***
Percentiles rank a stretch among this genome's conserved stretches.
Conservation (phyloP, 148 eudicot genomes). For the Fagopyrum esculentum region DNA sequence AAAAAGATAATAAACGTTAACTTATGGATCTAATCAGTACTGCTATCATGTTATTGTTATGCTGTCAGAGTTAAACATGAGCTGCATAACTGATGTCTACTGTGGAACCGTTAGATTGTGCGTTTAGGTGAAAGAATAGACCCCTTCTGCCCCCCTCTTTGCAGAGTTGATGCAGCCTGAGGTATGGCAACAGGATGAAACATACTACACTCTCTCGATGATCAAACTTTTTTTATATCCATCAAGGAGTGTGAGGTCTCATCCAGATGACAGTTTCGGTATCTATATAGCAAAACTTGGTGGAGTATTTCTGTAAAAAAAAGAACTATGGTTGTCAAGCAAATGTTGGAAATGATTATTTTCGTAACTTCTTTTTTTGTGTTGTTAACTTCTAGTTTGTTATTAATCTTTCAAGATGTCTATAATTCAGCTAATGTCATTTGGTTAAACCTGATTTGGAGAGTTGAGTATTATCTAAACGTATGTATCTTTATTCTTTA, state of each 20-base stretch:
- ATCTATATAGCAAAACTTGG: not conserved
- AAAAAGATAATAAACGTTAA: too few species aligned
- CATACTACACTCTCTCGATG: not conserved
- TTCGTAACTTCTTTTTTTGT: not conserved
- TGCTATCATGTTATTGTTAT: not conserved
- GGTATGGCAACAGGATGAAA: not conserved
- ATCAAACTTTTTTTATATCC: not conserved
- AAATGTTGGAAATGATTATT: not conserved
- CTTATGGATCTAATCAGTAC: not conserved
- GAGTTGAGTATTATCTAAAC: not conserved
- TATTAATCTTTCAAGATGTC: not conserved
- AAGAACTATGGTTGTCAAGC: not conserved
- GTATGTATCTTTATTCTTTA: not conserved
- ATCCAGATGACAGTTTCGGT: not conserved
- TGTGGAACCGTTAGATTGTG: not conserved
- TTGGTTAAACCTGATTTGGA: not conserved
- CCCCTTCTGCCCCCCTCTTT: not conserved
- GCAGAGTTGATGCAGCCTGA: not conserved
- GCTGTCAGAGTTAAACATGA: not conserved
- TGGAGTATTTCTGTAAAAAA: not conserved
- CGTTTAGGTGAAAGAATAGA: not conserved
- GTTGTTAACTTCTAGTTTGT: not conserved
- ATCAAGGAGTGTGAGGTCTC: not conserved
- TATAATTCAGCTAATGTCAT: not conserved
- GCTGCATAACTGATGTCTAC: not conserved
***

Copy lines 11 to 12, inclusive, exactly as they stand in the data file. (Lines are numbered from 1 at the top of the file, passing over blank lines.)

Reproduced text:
- CTTATGGATCTAATCAGTAC: not conserved
- GAGTTGAGTATTATCTAAAC: not conserved